Only one football date precedes Labor Day, and most varsity games will take place on Thursday, August 28, that week. Subvarsity competition may begin on Wednesday, August 27. In Week 1, 255 games will be played on Thursday, 53 contests will be played on Friday, and five games will be played on Saturday.
Continuing the focus on player safety, a number of rules changes were made in football for 2014:
Rules were added restricting targeting of opponent and illegal helmet contact with defenseless players, with both resulting in 15-yard penalties. Targeting is defined as taking aim at an opponent with the helmet, forearm, hand, fist, elbow or shoulder to initiate contact above the shoulders and with an intent beyond making a legal tackle or block, or playing the ball. A defenseless player can be considered one no longer involved in a play, a runner whose progress has been stopped, a player focused on receiving a kick or a receiver who has given up on an errant pass, or a player already on the ground.
Roughing-the-passer fouls now will result in an automatic first down in addition to the previous 15-yard penalty.
On kickoffs, the kicking team must have at least four players on either side of the kicker, and no kicking team players except for the kicker may line up more than five yards behind the free-kick line. These changes were made to improve safety by balancing the kicking formation and shortening the potential run-up by kicking team players heading down the field to tackle the ball carrier.
A number of significant rules changes will go into effect for other fall sports:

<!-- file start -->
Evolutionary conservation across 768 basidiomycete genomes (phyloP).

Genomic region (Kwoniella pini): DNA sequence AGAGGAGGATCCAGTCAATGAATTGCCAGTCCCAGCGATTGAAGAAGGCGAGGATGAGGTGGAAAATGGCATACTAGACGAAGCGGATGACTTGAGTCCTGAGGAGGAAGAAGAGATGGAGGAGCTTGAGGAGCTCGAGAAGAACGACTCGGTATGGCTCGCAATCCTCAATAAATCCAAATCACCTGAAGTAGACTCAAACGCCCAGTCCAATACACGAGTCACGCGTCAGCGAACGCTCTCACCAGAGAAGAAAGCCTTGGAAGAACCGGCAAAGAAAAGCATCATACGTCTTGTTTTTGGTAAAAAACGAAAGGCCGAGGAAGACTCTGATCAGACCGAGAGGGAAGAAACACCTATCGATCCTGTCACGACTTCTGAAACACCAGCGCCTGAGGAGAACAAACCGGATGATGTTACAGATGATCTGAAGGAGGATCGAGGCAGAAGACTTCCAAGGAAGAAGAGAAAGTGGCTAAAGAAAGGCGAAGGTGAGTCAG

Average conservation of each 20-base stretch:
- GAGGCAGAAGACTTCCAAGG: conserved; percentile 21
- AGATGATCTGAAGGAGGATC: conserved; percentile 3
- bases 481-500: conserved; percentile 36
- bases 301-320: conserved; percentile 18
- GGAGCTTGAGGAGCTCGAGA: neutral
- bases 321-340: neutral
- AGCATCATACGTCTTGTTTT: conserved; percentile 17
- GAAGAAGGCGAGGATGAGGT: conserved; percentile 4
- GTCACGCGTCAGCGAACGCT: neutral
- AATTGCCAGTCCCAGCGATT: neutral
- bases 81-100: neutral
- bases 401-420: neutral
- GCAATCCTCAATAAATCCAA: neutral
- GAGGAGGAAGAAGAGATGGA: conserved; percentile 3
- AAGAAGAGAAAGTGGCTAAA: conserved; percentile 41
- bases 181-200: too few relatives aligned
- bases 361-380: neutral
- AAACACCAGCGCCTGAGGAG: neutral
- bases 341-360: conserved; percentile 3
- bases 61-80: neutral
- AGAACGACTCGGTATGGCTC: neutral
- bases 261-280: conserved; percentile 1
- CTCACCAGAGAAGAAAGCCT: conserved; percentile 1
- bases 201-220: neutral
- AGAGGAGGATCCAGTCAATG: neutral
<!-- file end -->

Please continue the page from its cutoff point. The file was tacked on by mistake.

In cross country, the ban on wearing jewelry has been lifted (and also for track and field in the spring). The National Federation of State High School Associations deemed the ban unnecessary in these two sports because there is little risk of injury with minimal contact between competitors. Elimination of the rule will allow officials to further focus on the competition.
In soccer, Michigan has adopted the National Federation rule stating home teams must wear solid white jerseys and socks, with visiting teams in dark jerseys and socks (dark defined as any color contrasting white). Also, officials may now wear green and blue shirts in addition to red and black as alternates to the primary yellow shirt with black pinstripes.
Also for soccer, both field players and goalkeepers must now leave the field when injured and the referee has stopped the clock. Previously, an injured goalkeeper was not required to leave the game when the referee stopped the clock; going forward, the keeper must be replaced.
In swimming and diving, one change affects the beginning of races and another impacts a specific event. The use of starter’s pistols is now prohibited; starters must use an alternative sounding device to start races. Additionally, in the backstroke, a swimmer may not submerge his or her entire body after the start except for during turns. The swimmer must remain on or above the water surface on the finish, eliminating the abuse of submerging well before touching the wall. This change also applies to the finish of the backstroke leg of the individual medley.
The 2014 Fall campaign culminates with postseason tournaments beginning with the Upper Peninsula Girls Tennis Finals the week of Sept. 29, and wraps up with the 11-Player Football Playoff Finals on Nov. 28-29.